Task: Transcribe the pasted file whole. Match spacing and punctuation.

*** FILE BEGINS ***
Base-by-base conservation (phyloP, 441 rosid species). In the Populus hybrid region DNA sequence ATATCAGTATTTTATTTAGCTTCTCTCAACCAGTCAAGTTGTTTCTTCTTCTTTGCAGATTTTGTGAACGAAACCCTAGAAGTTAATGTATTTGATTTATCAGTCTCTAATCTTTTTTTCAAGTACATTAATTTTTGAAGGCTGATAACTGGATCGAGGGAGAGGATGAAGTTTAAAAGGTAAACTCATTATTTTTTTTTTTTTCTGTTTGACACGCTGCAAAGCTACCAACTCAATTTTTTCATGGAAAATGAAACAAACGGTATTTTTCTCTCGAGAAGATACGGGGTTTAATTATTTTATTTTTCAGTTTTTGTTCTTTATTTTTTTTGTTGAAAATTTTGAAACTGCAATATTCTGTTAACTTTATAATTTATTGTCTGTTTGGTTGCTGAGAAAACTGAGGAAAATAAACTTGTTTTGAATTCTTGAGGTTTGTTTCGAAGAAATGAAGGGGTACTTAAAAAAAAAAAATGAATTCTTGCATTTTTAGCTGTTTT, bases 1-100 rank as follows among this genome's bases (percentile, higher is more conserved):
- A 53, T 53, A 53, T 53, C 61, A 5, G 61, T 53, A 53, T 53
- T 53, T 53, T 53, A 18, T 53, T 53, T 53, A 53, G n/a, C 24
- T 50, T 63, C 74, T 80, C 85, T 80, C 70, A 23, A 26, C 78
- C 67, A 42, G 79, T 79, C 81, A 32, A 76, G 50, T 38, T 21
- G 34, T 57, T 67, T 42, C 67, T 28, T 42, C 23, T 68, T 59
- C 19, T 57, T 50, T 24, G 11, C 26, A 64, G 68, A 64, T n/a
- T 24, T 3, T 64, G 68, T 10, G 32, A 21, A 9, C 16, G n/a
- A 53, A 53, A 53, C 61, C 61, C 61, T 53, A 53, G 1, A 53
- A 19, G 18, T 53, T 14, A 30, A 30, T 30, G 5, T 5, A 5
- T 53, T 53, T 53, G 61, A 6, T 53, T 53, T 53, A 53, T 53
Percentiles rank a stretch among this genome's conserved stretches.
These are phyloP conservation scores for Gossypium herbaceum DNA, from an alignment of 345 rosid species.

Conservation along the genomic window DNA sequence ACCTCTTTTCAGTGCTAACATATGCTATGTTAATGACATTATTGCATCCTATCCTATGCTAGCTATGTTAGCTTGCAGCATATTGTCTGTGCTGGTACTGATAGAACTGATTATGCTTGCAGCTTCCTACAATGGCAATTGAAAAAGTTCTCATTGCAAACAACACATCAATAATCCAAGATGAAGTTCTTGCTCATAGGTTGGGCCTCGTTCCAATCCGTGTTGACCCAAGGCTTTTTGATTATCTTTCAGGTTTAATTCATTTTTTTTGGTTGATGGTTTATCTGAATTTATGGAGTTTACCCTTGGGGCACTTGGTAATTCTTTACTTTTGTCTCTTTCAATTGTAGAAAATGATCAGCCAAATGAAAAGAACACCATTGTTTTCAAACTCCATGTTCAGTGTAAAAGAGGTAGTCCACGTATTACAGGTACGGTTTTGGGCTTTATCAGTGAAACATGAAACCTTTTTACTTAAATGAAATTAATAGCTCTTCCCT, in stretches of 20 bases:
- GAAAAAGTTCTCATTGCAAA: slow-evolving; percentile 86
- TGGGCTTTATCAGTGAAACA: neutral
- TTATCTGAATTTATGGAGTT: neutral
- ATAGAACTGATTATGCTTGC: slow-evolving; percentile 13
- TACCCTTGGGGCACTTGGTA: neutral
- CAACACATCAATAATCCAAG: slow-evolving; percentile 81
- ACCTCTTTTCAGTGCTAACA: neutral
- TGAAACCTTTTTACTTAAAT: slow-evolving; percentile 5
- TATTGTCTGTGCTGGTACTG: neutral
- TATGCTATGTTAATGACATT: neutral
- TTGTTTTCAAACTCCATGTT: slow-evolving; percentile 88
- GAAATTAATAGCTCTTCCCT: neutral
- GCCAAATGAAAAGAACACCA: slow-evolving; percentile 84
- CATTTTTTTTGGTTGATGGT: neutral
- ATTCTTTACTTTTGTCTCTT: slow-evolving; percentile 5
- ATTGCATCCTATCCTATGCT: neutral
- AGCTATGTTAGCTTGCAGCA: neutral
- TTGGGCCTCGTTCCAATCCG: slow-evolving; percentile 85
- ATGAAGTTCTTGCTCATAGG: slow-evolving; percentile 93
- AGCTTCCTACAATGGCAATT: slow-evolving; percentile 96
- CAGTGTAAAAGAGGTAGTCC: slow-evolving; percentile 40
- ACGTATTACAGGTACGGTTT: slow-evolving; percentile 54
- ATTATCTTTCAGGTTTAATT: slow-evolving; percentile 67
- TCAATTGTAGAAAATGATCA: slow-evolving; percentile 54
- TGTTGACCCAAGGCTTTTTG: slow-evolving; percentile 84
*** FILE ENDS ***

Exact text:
Base-by-base conservation (phyloP, 441 rosid species). In the Populus hybrid region DNA sequence ATATCAGTATTTTATTTAGCTTCTCTCAACCAGTCAAGTTGTTTCTTCTTCTTTGCAGATTTTGTGAACGAAACCCTAGAAGTTAATGTATTTGATTTATCAGTCTCTAATCTTTTTTTCAAGTACATTAATTTTTGAAGGCTGATAACTGGATCGAGGGAGAGGATGAAGTTTAAAAGGTAAACTCATTATTTTTTTTTTTTTCTGTTTGACACGCTGCAAAGCTACCAACTCAATTTTTTCATGGAAAATGAAACAAACGGTATTTTTCTCTCGAGAAGATACGGGGTTTAATTATTTTATTTTTCAGTTTTTGTTCTTTATTTTTTTTGTTGAAAATTTTGAAACTGCAATATTCTGTTAACTTTATAATTTATTGTCTGTTTGGTTGCTGAGAAAACTGAGGAAAATAAACTTGTTTTGAATTCTTGAGGTTTGTTTCGAAGAAATGAAGGGGTACTTAAAAAAAAAAAATGAATTCTTGCATTTTTAGCTGTTTT, bases 1-100 rank as follows among this genome's bases (percentile, higher is more conserved):
- A 53, T 53, A 53, T 53, C 61, A 5, G 61, T 53, A 53, T 53
- T 53, T 53, T 53, A 18, T 53, T 53, T 53, A 53, G n/a, C 24
- T 50, T 63, C 74, T 80, C 85, T 80, C 70, A 23, A 26, C 78
- C 67, A 42, G 79, T 79, C 81, A 32, A 76, G 50, T 38, T 21
- G 34, T 57, T 67, T 42, C 67, T 28, T 42, C 23, T 68, T 59
- C 19, T 57, T 50, T 24, G 11, C 26, A 64, G 68, A 64, T n/a
- T 24, T 3, T 64, G 68, T 10, G 32, A 21, A 9, C 16, G n/a
- A 53, A 53, A 53, C 61, C 61, C 61, T 53, A 53, G 1, A 53
- A 19, G 18, T 53, T 14, A 30, A 30, T 30, G 5, T 5, A 5
- T 53, T 53, T 53, G 61, A 6, T 53, T 53, T 53, A 53, T 53
Percentiles rank a stretch among this genome's conserved stretches.
These are phyloP conservation scores for Gossypium herbaceum DNA, from an alignment of 345 rosid species.

Conservation along the genomic window DNA sequence ACCTCTTTTCAGTGCTAACATATGCTATGTTAATGACATTATTGCATCCTATCCTATGCTAGCTATGTTAGCTTGCAGCATATTGTCTGTGCTGGTACTGATAGAACTGATTATGCTTGCAGCTTCCTACAATGGCAATTGAAAAAGTTCTCATTGCAAACAACACATCAATAATCCAAGATGAAGTTCTTGCTCATAGGTTGGGCCTCGTTCCAATCCGTGTTGACCCAAGGCTTTTTGATTATCTTTCAGGTTTAATTCATTTTTTTTGGTTGATGGTTTATCTGAATTTATGGAGTTTACCCTTGGGGCACTTGGTAATTCTTTACTTTTGTCTCTTTCAATTGTAGAAAATGATCAGCCAAATGAAAAGAACACCATTGTTTTCAAACTCCATGTTCAGTGTAAAAGAGGTAGTCCACGTATTACAGGTACGGTTTTGGGCTTTATCAGTGAAACATGAAACCTTTTTACTTAAATGAAATTAATAGCTCTTCCCT, in stretches of 20 bases:
- GAAAAAGTTCTCATTGCAAA: slow-evolving; percentile 86
- TGGGCTTTATCAGTGAAACA: neutral
- TTATCTGAATTTATGGAGTT: neutral
- ATAGAACTGATTATGCTTGC: slow-evolving; percentile 13
- TACCCTTGGGGCACTTGGTA: neutral
- CAACACATCAATAATCCAAG: slow-evolving; percentile 81
- ACCTCTTTTCAGTGCTAACA: neutral
- TGAAACCTTTTTACTTAAAT: slow-evolving; percentile 5
- TATTGTCTGTGCTGGTACTG: neutral
- TATGCTATGTTAATGACATT: neutral
- TTGTTTTCAAACTCCATGTT: slow-evolving; percentile 88
- GAAATTAATAGCTCTTCCCT: neutral
- GCCAAATGAAAAGAACACCA: slow-evolving; percentile 84
- CATTTTTTTTGGTTGATGGT: neutral
- ATTCTTTACTTTTGTCTCTT: slow-evolving; percentile 5
- ATTGCATCCTATCCTATGCT: neutral
- AGCTATGTTAGCTTGCAGCA: neutral
- TTGGGCCTCGTTCCAATCCG: slow-evolving; percentile 85
- ATGAAGTTCTTGCTCATAGG: slow-evolving; percentile 93
- AGCTTCCTACAATGGCAATT: slow-evolving; percentile 96
- CAGTGTAAAAGAGGTAGTCC: slow-evolving; percentile 40
- ACGTATTACAGGTACGGTTT: slow-evolving; percentile 54
- ATTATCTTTCAGGTTTAATT: slow-evolving; percentile 67
- TCAATTGTAGAAAATGATCA: slow-evolving; percentile 54
- TGTTGACCCAAGGCTTTTTG: slow-evolving; percentile 84